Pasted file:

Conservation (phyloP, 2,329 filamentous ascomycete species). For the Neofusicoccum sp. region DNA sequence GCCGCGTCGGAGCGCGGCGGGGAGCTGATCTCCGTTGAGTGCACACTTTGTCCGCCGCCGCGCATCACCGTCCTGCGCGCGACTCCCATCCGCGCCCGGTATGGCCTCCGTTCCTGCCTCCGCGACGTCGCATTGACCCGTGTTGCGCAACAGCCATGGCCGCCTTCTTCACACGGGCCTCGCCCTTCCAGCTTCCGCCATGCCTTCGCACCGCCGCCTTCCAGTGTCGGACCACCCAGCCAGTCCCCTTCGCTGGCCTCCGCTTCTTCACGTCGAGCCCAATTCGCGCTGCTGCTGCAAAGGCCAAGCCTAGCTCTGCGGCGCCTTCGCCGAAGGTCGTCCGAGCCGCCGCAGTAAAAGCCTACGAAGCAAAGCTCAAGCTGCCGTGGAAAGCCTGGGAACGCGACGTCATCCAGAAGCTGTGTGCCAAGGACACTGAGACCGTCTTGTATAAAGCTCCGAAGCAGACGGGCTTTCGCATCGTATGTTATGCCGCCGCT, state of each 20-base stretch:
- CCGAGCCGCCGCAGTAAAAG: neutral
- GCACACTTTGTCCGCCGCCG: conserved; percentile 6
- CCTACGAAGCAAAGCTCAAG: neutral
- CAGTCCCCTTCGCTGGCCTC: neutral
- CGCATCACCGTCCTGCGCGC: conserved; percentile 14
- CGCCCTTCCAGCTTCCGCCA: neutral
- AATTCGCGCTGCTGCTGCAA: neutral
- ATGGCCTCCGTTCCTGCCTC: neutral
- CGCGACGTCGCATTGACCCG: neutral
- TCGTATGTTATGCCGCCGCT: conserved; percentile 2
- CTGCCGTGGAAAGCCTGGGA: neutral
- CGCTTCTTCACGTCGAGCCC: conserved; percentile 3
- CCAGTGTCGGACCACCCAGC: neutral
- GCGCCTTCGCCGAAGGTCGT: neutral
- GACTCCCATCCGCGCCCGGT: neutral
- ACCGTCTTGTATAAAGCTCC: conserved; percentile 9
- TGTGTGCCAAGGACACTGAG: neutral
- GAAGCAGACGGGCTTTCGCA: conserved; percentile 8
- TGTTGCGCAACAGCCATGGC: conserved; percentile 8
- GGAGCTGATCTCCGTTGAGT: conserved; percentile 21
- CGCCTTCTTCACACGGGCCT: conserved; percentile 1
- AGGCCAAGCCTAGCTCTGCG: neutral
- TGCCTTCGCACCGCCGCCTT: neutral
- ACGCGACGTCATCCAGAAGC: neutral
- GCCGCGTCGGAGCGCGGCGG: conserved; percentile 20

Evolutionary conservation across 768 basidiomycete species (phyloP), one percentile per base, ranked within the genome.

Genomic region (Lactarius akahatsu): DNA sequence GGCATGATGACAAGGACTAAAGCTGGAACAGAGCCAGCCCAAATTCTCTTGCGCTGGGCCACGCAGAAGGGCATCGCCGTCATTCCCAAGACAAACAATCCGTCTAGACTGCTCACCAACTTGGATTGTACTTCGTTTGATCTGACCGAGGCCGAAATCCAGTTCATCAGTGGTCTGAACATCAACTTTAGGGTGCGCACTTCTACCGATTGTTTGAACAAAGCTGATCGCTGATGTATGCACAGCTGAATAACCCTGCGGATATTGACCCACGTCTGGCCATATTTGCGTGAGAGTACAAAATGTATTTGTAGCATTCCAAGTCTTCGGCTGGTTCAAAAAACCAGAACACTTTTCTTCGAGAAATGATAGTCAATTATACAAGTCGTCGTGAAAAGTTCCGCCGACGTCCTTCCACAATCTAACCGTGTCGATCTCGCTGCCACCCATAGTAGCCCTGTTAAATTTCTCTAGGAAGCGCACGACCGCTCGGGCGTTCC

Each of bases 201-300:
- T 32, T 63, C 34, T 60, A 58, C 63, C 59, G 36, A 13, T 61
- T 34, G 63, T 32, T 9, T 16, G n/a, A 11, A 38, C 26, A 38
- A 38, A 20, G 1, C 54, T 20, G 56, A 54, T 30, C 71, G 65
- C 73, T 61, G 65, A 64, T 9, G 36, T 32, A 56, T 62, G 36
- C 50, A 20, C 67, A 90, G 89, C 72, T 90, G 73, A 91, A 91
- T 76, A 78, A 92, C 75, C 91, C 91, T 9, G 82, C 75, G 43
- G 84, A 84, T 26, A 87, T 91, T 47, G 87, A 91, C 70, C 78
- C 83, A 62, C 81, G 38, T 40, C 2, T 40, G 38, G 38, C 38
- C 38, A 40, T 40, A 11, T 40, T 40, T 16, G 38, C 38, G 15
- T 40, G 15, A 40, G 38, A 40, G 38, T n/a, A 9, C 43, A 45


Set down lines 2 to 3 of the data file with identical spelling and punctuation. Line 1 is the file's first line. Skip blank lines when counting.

- CCGAGCCGCCGCAGTAAAAG: neutral
- GCACACTTTGTCCGCCGCCG: conserved; percentile 6